First impression on unpacking the Q702 test unit was the solid feel and clean, minimalist styling.
Plasma TV buying guide
- — 25 October, 2007 15:51
- How does plasma work?
- Does size matter?
- Is the native resolution really high definition?
- What is 1080p and do you need it?
- What do you need to connect?
- Watching TV
Does size matter?
It seems like a basic question but the size of the plasma TV that you decide to buy is very important. The first impulse for many people is to get the biggest TV they can find within their budget. However, you really need to think about the environment you are going to use it in. A massive unit is entirely inappropriate for a small lounge room because not only will it take up a lot of room but chances are, the viewer will be sitting too close, making even the slightest image flaw overt. Consider getting a smaller unit for the same price as the larger one. The extra cost will, in most cases, equate to a better quality image.
Currently, the size options range from 42in (106cm) through to 65in (165cm) measured diagonally across the panel. However, it seems the majority of units sold tend to be at the 46in (116cm) mark. For an average-sized lounge room 42-46in will be appropriate.
Is the native resolution really high definition?
There is some confusion in the market at the moment with regard to high definition. Consumers are assaulted with terms like "HD ready", "HD capable" and "Full high definition", not knowing the difference, some are walking away with units that do not suit their needs.
Ask the salesperson what the native resolution of the unit is. The native resolution is the number of pixels on the panel. This is measured as width by height. A common high-definition resolution is 1366x768. This means that the panel is 1366 lines of pixels wide and 768 lines high. If the TV you are thinking about buying is less that 720 lines high, it is not high definition. TVs under that 720 pixel mark are either standard or enhanced definition and will only be good for watching DVDs or standard-definition free-to-air television. The confusion lies in the claims that some manufacturers make that these units are HD capable. The truth is, they are not actually capable of HD at all. Instead, they take the HD signal and through a process of scaling, reduce the HD content to a standard definition resolution. This leaves the signal open to a wide range of problems that can occur during the scaling process that can degrade the quality of the image.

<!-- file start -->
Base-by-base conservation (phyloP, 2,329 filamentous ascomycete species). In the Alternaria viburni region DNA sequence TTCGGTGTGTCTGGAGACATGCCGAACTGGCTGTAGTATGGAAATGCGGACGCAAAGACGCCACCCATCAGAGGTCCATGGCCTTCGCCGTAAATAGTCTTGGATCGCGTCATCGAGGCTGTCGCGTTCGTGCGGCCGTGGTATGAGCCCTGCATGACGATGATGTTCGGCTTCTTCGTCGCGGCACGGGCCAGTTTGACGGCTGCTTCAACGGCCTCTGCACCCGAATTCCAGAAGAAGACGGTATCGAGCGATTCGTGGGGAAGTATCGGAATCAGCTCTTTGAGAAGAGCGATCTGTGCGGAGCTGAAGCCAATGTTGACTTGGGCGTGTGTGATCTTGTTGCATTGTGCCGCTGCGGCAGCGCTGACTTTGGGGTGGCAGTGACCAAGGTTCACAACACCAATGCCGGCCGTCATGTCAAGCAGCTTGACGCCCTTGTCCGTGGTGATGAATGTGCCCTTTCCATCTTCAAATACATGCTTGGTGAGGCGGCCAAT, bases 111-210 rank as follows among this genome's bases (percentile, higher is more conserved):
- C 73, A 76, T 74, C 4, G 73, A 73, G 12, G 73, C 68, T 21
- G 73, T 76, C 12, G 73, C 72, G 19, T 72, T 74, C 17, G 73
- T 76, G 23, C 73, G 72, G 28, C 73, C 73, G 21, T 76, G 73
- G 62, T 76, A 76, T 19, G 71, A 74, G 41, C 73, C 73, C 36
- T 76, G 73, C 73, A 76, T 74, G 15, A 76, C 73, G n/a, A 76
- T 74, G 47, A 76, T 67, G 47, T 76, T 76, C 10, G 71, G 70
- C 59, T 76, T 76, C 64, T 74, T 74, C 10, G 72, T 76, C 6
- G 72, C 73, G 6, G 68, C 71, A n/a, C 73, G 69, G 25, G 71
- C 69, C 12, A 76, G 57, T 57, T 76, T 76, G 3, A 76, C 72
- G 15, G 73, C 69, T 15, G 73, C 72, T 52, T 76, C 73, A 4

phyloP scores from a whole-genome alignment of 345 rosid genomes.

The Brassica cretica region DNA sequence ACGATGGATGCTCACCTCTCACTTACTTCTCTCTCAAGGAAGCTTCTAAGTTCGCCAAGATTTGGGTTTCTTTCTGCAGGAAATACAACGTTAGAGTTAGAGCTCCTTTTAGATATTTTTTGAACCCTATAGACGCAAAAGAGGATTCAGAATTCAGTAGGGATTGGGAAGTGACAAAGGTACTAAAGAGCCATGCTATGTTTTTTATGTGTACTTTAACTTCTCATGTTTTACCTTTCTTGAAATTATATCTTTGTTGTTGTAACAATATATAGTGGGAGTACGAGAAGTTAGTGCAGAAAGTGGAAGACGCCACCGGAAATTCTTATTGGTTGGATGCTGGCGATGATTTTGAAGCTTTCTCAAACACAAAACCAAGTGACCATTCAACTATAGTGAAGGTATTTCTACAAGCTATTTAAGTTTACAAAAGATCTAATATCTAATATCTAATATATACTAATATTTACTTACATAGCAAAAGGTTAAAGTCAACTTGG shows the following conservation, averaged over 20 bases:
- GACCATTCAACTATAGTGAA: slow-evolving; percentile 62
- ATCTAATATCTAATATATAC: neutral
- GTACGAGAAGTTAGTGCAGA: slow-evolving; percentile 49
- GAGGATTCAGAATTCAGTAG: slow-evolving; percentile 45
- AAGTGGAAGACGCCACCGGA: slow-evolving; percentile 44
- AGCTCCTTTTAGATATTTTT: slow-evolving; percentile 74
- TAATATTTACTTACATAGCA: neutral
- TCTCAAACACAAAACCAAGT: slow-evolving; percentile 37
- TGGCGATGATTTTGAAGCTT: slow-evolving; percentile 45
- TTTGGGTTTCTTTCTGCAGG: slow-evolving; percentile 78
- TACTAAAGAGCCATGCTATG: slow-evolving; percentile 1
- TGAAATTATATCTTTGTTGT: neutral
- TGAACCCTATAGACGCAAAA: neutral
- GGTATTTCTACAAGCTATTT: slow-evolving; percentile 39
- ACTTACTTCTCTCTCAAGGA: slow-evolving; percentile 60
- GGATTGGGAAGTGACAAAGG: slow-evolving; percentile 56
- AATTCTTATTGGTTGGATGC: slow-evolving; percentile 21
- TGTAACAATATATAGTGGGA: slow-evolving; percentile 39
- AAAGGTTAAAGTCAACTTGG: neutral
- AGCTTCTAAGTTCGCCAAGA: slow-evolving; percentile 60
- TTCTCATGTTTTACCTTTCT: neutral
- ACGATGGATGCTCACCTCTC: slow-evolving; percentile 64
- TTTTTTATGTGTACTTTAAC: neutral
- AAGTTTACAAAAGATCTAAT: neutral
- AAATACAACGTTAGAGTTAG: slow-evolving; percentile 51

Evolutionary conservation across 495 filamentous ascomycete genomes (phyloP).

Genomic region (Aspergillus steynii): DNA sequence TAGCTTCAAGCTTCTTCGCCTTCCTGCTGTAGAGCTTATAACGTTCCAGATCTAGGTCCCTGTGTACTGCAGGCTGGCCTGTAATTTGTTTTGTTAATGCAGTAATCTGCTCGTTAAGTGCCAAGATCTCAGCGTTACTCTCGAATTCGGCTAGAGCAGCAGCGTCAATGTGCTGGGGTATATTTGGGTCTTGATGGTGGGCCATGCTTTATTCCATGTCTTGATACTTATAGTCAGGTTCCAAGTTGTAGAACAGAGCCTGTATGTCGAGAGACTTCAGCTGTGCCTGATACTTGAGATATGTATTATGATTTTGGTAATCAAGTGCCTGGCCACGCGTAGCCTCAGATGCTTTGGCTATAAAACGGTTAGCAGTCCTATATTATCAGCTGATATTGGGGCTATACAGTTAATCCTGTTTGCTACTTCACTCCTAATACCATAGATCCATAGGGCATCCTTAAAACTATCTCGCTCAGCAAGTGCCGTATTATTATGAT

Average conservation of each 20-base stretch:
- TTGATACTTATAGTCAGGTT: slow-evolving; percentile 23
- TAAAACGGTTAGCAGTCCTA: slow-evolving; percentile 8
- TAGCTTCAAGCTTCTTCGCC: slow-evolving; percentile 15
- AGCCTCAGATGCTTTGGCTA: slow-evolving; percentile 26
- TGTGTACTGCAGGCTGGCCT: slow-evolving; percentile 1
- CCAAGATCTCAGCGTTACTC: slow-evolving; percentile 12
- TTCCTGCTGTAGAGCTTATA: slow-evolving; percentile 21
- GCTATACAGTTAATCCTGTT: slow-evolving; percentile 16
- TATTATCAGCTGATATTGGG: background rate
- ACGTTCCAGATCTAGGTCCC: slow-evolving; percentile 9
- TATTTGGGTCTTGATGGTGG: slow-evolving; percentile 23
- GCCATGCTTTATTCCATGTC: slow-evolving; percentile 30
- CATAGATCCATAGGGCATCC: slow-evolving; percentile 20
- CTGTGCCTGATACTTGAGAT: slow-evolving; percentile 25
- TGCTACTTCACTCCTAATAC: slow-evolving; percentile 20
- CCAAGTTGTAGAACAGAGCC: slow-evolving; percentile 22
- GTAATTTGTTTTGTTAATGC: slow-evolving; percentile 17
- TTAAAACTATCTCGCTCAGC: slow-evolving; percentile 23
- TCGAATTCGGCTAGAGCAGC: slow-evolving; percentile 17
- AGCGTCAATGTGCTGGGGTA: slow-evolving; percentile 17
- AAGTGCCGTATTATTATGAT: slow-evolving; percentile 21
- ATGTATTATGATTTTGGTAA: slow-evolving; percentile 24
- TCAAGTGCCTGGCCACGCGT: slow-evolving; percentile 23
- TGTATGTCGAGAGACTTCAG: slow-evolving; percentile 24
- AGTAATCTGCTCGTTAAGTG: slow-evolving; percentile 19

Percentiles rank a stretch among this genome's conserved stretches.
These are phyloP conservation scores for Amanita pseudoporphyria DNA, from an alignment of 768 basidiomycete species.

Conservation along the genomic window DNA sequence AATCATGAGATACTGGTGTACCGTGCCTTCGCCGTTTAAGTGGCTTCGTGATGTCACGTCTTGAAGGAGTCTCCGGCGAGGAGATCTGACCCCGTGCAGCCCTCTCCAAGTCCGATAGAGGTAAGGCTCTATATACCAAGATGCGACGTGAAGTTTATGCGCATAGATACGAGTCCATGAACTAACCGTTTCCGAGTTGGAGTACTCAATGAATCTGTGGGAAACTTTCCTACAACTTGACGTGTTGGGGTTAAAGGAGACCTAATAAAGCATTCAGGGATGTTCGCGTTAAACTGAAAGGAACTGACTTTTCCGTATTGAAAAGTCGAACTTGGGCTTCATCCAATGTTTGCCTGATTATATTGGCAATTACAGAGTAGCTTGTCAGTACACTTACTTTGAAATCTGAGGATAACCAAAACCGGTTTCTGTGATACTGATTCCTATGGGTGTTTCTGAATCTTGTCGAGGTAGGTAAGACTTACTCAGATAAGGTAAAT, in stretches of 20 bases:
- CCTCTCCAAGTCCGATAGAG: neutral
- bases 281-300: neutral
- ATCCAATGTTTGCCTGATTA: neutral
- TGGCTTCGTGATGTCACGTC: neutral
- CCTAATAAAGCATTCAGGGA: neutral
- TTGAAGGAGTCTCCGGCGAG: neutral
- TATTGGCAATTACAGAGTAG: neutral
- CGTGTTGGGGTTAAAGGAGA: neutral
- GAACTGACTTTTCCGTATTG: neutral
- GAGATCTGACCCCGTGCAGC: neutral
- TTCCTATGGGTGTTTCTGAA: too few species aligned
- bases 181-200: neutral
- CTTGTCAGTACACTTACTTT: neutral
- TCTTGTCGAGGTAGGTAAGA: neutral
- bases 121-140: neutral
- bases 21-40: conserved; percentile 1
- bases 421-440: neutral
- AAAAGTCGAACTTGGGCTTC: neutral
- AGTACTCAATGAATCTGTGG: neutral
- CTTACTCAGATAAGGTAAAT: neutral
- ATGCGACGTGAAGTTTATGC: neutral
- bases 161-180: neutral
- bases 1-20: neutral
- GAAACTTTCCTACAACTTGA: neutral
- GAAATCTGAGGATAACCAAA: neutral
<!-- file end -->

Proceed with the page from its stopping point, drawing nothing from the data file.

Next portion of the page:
Plasma televisions can come in a wider variety of HD resolutions than you would find in the LCD TV market. Keep in mind that content you will be viewing will probably be tailored to the popular formats of 1366x768 or 1920x1080 so unless you have heard great things about a television, try and avoid anything with resolutions below these two. In those cases, the panel needs to interoperate your content to make it fit its own resolution. This can lead to all kinds of problems, the most important of which is loss of image quality.
Standard definition televisions are much cheaper than their high definition counterparts. If you have no interest in watching HD content, have no interest in Blu-Ray and HD-DVD or don't plan to join the HD gaming arena then an SDTV may suit.